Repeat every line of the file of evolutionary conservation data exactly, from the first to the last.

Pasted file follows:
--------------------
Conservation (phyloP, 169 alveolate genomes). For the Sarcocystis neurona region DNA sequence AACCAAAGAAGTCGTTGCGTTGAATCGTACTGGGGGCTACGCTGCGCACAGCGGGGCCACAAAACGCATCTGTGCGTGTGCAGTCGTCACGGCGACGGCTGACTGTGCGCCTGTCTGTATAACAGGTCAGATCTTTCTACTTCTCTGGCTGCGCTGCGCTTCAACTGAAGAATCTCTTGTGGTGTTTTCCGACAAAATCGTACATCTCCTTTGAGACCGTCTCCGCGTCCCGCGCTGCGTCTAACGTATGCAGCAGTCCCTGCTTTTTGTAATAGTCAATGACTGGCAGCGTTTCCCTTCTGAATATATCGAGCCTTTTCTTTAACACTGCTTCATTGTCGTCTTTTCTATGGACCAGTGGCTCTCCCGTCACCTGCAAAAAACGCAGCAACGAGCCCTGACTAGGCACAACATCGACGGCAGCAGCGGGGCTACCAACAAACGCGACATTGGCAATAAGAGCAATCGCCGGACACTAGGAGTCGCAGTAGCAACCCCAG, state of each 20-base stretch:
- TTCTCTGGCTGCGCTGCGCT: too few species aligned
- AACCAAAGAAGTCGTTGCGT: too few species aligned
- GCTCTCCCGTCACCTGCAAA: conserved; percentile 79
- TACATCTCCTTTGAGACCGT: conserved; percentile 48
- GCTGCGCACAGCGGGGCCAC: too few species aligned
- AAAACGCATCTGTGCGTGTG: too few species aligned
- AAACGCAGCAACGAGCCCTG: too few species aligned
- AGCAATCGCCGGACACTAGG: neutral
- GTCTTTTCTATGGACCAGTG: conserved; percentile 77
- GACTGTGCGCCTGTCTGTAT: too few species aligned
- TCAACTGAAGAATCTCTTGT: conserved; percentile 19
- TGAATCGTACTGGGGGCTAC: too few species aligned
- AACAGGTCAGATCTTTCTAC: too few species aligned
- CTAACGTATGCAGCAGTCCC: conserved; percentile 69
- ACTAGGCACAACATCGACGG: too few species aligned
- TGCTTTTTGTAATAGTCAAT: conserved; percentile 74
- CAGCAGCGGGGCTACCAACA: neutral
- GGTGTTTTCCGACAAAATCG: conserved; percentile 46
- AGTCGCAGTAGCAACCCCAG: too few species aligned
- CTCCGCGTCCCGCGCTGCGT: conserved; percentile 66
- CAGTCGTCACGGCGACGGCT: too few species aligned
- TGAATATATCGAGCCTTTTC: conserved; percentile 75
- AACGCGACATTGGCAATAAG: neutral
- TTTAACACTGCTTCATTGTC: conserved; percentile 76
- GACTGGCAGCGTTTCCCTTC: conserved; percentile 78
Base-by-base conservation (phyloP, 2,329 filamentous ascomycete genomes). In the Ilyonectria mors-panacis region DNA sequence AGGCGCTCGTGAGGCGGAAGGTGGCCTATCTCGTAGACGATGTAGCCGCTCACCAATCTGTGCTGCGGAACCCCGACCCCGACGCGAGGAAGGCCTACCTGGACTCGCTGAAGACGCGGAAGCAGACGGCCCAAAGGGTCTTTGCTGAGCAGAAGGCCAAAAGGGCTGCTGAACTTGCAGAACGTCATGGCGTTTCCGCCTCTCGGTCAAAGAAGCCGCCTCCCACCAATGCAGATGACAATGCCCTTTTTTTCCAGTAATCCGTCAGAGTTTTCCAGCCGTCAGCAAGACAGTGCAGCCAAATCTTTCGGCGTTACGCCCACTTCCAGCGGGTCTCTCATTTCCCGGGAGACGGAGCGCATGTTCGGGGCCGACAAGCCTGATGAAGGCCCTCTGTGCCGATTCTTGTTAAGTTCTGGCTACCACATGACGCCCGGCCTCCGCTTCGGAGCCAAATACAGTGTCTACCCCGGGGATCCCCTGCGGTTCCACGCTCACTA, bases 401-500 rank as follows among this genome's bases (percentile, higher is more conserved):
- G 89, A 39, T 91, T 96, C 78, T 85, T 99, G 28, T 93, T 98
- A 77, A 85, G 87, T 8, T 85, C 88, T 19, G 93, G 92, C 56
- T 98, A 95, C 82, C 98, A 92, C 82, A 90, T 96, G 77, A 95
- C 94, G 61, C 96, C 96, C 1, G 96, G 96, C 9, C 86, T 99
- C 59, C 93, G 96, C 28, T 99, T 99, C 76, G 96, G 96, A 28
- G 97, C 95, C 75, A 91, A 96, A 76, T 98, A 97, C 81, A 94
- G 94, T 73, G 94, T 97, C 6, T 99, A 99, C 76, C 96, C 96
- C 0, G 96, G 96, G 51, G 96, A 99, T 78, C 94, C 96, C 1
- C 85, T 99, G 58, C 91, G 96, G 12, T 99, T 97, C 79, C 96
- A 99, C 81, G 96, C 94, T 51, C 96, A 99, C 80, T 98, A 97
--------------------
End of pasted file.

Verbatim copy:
Conservation (phyloP, 169 alveolate genomes). For the Sarcocystis neurona region DNA sequence AACCAAAGAAGTCGTTGCGTTGAATCGTACTGGGGGCTACGCTGCGCACAGCGGGGCCACAAAACGCATCTGTGCGTGTGCAGTCGTCACGGCGACGGCTGACTGTGCGCCTGTCTGTATAACAGGTCAGATCTTTCTACTTCTCTGGCTGCGCTGCGCTTCAACTGAAGAATCTCTTGTGGTGTTTTCCGACAAAATCGTACATCTCCTTTGAGACCGTCTCCGCGTCCCGCGCTGCGTCTAACGTATGCAGCAGTCCCTGCTTTTTGTAATAGTCAATGACTGGCAGCGTTTCCCTTCTGAATATATCGAGCCTTTTCTTTAACACTGCTTCATTGTCGTCTTTTCTATGGACCAGTGGCTCTCCCGTCACCTGCAAAAAACGCAGCAACGAGCCCTGACTAGGCACAACATCGACGGCAGCAGCGGGGCTACCAACAAACGCGACATTGGCAATAAGAGCAATCGCCGGACACTAGGAGTCGCAGTAGCAACCCCAG, state of each 20-base stretch:
- TTCTCTGGCTGCGCTGCGCT: too few species aligned
- AACCAAAGAAGTCGTTGCGT: too few species aligned
- GCTCTCCCGTCACCTGCAAA: conserved; percentile 79
- TACATCTCCTTTGAGACCGT: conserved; percentile 48
- GCTGCGCACAGCGGGGCCAC: too few species aligned
- AAAACGCATCTGTGCGTGTG: too few species aligned
- AAACGCAGCAACGAGCCCTG: too few species aligned
- AGCAATCGCCGGACACTAGG: neutral
- GTCTTTTCTATGGACCAGTG: conserved; percentile 77
- GACTGTGCGCCTGTCTGTAT: too few species aligned
- TCAACTGAAGAATCTCTTGT: conserved; percentile 19
- TGAATCGTACTGGGGGCTAC: too few species aligned
- AACAGGTCAGATCTTTCTAC: too few species aligned
- CTAACGTATGCAGCAGTCCC: conserved; percentile 69
- ACTAGGCACAACATCGACGG: too few species aligned
- TGCTTTTTGTAATAGTCAAT: conserved; percentile 74
- CAGCAGCGGGGCTACCAACA: neutral
- GGTGTTTTCCGACAAAATCG: conserved; percentile 46
- AGTCGCAGTAGCAACCCCAG: too few species aligned
- CTCCGCGTCCCGCGCTGCGT: conserved; percentile 66
- CAGTCGTCACGGCGACGGCT: too few species aligned
- TGAATATATCGAGCCTTTTC: conserved; percentile 75
- AACGCGACATTGGCAATAAG: neutral
- TTTAACACTGCTTCATTGTC: conserved; percentile 76
- GACTGGCAGCGTTTCCCTTC: conserved; percentile 78
Base-by-base conservation (phyloP, 2,329 filamentous ascomycete genomes). In the Ilyonectria mors-panacis region DNA sequence AGGCGCTCGTGAGGCGGAAGGTGGCCTATCTCGTAGACGATGTAGCCGCTCACCAATCTGTGCTGCGGAACCCCGACCCCGACGCGAGGAAGGCCTACCTGGACTCGCTGAAGACGCGGAAGCAGACGGCCCAAAGGGTCTTTGCTGAGCAGAAGGCCAAAAGGGCTGCTGAACTTGCAGAACGTCATGGCGTTTCCGCCTCTCGGTCAAAGAAGCCGCCTCCCACCAATGCAGATGACAATGCCCTTTTTTTCCAGTAATCCGTCAGAGTTTTCCAGCCGTCAGCAAGACAGTGCAGCCAAATCTTTCGGCGTTACGCCCACTTCCAGCGGGTCTCTCATTTCCCGGGAGACGGAGCGCATGTTCGGGGCCGACAAGCCTGATGAAGGCCCTCTGTGCCGATTCTTGTTAAGTTCTGGCTACCACATGACGCCCGGCCTCCGCTTCGGAGCCAAATACAGTGTCTACCCCGGGGATCCCCTGCGGTTCCACGCTCACTA, bases 401-500 rank as follows among this genome's bases (percentile, higher is more conserved):
- G 89, A 39, T 91, T 96, C 78, T 85, T 99, G 28, T 93, T 98
- A 77, A 85, G 87, T 8, T 85, C 88, T 19, G 93, G 92, C 56
- T 98, A 95, C 82, C 98, A 92, C 82, A 90, T 96, G 77, A 95
- C 94, G 61, C 96, C 96, C 1, G 96, G 96, C 9, C 86, T 99
- C 59, C 93, G 96, C 28, T 99, T 99, C 76, G 96, G 96, A 28
- G 97, C 95, C 75, A 91, A 96, A 76, T 98, A 97, C 81, A 94
- G 94, T 73, G 94, T 97, C 6, T 99, A 99, C 76, C 96, C 96
- C 0, G 96, G 96, G 51, G 96, A 99, T 78, C 94, C 96, C 1
- C 85, T 99, G 58, C 91, G 96, G 12, T 99, T 97, C 79, C 96
- A 99, C 81, G 96, C 94, T 51, C 96, A 99, C 80, T 98, A 97